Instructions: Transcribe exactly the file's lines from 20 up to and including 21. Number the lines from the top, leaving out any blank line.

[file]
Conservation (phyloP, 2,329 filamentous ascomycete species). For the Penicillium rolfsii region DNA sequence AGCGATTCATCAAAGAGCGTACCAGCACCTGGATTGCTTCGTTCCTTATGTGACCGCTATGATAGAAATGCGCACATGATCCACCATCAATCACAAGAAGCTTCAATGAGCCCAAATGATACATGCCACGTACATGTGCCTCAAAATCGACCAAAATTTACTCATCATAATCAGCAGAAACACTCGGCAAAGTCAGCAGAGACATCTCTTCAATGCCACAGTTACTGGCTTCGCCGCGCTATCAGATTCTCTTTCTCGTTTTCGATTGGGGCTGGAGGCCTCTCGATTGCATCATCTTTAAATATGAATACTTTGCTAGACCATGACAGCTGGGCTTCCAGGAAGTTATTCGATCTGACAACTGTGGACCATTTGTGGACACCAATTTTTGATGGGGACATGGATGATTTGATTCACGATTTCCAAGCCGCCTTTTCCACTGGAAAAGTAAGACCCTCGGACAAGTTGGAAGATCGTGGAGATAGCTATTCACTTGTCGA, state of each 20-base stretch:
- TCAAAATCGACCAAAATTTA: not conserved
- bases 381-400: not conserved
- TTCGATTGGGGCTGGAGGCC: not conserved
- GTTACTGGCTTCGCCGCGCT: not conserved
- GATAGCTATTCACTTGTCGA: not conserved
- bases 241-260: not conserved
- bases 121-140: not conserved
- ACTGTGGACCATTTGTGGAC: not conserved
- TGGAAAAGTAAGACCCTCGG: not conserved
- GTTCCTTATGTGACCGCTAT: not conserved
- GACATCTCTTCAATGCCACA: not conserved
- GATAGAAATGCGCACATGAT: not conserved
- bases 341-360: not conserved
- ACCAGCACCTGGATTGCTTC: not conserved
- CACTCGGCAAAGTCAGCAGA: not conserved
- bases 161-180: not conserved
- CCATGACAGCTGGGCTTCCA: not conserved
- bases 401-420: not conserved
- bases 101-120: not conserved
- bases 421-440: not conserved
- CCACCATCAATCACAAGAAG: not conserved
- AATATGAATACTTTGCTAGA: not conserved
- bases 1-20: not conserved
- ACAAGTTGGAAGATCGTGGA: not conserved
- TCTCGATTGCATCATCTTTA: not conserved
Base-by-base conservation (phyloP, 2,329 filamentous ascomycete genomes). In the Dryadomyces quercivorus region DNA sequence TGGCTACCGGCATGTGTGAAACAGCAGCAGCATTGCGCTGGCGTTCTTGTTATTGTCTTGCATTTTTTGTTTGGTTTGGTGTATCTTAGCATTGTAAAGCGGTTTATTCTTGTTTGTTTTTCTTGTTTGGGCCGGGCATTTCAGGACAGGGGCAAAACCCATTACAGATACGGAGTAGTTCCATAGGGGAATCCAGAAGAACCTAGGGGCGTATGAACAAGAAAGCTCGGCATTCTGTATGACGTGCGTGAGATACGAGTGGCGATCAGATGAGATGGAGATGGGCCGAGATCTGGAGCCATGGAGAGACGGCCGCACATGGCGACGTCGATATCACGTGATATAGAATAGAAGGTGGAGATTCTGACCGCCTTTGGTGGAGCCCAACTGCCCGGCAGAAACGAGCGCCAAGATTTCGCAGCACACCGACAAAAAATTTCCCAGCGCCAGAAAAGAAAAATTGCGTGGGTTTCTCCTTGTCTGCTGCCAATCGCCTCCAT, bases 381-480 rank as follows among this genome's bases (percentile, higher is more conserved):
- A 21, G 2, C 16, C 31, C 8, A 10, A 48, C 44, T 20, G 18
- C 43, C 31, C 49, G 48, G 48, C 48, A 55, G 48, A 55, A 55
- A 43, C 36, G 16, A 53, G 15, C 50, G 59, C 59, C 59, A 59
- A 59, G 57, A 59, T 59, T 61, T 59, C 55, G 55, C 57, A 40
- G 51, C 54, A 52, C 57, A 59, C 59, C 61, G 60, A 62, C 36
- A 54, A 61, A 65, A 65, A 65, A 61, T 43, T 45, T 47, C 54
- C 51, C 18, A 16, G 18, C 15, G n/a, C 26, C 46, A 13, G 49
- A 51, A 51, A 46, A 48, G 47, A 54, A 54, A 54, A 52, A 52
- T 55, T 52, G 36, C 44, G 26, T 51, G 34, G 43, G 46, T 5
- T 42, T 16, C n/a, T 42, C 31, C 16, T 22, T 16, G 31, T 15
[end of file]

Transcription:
- bases 101-120: not conserved
- bases 421-440: not conserved